When I was an undergrad, I studied an unusual species of mouse called the spiny mouse (Acomys cahirinus). They are unusual in that they are precocious – born with fur and able to move about and feed themselves (much different than the mice we are familiar with, where babies are born quite underdeveloped and fully dependent on their parents).
Community cats are found across the United States and have become an important topic in the animal welfare community. In Arizona, 30,000 cats were brought into Maricopa County animal shelters in 2013 — and the trend isn’t exclusive to the area.
We often hear: “It’s all about the animals,” but really, it’s not all about the animals. As CEO of a Humane Society, I’m immediately suspicious during any job interview when an interviewee states that they, “love animals more than people.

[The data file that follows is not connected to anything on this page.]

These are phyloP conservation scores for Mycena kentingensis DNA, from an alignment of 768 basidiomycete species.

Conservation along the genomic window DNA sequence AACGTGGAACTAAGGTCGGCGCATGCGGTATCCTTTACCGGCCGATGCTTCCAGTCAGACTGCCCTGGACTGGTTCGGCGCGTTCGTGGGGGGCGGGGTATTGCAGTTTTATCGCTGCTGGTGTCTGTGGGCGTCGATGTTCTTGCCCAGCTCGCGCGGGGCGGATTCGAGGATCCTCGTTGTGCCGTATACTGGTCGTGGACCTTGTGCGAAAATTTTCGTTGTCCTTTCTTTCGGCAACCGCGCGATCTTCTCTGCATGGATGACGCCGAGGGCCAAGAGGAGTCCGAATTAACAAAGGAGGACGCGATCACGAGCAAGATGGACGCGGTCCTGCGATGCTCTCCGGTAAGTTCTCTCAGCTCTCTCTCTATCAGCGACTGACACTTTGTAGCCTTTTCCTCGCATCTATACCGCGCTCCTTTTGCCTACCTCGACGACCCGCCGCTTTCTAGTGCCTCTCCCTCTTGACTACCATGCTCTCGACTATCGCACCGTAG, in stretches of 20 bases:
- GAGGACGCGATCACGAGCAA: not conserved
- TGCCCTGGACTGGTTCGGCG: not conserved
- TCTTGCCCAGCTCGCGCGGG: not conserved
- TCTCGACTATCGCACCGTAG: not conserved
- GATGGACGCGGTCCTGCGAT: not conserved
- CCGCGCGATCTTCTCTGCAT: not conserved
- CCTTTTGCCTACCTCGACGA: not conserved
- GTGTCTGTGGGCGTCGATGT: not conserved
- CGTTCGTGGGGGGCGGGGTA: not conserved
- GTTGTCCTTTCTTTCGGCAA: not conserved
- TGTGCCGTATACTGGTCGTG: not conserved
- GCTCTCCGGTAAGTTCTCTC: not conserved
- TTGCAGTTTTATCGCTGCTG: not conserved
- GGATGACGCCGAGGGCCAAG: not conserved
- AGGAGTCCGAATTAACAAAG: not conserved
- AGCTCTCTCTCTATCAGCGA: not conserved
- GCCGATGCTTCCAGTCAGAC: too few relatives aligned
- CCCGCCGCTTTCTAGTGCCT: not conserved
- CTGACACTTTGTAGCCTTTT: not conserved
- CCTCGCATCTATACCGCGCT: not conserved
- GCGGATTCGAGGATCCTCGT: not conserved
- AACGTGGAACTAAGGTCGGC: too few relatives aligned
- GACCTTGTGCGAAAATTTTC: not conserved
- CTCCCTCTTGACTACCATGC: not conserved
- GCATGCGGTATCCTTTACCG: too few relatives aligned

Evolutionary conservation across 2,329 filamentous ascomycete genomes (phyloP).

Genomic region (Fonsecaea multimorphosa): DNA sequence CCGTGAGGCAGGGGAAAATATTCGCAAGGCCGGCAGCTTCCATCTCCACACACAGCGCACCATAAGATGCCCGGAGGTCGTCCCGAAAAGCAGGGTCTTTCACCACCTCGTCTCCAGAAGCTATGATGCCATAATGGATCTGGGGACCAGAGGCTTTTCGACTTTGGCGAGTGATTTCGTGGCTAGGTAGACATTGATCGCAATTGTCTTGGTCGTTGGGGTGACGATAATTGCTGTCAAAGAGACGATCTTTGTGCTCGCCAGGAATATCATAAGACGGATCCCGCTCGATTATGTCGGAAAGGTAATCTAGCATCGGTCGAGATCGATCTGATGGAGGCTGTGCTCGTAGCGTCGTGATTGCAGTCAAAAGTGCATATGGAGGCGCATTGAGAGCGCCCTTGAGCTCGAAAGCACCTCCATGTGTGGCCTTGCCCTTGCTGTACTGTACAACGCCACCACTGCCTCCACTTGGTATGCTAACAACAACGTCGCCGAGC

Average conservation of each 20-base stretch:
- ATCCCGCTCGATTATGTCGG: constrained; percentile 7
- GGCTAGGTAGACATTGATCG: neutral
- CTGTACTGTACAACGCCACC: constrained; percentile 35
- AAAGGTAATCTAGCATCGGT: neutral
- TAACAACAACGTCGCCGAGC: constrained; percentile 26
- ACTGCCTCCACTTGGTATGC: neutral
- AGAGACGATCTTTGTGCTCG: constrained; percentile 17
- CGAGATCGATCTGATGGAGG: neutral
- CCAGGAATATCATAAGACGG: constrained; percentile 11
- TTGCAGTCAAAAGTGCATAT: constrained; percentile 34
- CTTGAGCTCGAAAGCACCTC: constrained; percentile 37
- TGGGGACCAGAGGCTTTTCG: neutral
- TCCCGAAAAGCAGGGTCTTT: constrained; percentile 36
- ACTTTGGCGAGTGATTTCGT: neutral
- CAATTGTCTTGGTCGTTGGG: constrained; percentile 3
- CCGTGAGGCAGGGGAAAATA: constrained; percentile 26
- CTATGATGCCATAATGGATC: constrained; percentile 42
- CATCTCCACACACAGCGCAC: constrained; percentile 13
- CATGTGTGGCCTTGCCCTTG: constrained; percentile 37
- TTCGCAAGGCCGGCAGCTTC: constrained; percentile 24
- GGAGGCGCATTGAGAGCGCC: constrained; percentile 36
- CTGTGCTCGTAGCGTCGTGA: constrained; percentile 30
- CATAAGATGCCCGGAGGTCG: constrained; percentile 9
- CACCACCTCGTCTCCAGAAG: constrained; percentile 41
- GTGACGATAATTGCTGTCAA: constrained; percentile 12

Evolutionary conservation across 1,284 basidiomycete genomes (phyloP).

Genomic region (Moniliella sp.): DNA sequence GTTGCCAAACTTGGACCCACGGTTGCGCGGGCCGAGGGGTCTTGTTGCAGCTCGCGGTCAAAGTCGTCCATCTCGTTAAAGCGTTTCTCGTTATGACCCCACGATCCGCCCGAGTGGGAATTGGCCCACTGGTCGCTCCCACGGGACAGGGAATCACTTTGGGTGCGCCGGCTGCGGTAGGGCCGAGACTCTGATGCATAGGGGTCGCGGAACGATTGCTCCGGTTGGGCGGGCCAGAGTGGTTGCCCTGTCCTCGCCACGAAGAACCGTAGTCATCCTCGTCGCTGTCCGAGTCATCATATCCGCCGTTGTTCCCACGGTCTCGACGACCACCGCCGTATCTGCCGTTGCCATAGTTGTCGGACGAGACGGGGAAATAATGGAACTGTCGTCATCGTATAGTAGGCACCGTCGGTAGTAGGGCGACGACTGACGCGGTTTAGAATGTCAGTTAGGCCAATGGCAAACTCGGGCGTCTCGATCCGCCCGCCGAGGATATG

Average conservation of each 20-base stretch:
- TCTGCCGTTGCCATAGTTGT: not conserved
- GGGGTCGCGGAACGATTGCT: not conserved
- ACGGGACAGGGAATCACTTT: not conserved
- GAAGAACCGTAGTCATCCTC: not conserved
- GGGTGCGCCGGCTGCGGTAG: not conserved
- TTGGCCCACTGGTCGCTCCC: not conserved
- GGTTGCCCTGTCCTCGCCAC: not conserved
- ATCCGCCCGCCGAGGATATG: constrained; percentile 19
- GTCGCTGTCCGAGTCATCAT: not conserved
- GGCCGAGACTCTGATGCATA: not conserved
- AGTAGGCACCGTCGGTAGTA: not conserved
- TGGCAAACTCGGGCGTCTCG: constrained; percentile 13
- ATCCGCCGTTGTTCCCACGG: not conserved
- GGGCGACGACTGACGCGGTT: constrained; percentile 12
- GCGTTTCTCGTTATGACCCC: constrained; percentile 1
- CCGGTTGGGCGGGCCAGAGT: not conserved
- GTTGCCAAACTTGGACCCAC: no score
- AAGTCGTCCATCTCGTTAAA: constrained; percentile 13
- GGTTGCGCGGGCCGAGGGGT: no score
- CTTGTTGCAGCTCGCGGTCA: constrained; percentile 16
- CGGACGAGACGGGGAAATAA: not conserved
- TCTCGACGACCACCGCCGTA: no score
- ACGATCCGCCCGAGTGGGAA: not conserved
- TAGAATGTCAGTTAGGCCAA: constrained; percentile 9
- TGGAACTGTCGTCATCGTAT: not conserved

We all know what a healthy animal looks like, right? What about a healthy facility? Maybe not. A healthy facility is a well-managed shelter where both animals and people have their needs met by ensuring that three basic components are fulfilled: 1.
As animal welfare and animal care and control professionals, our biggest challenge and opportunity is to educate our constituents: staff, volunteers, potential adopters, donors, or even a board of directors. Education is crucial to success because lack of education or miseducation can deeply hurt our organizations’ animals by perpetuating detrimental myths.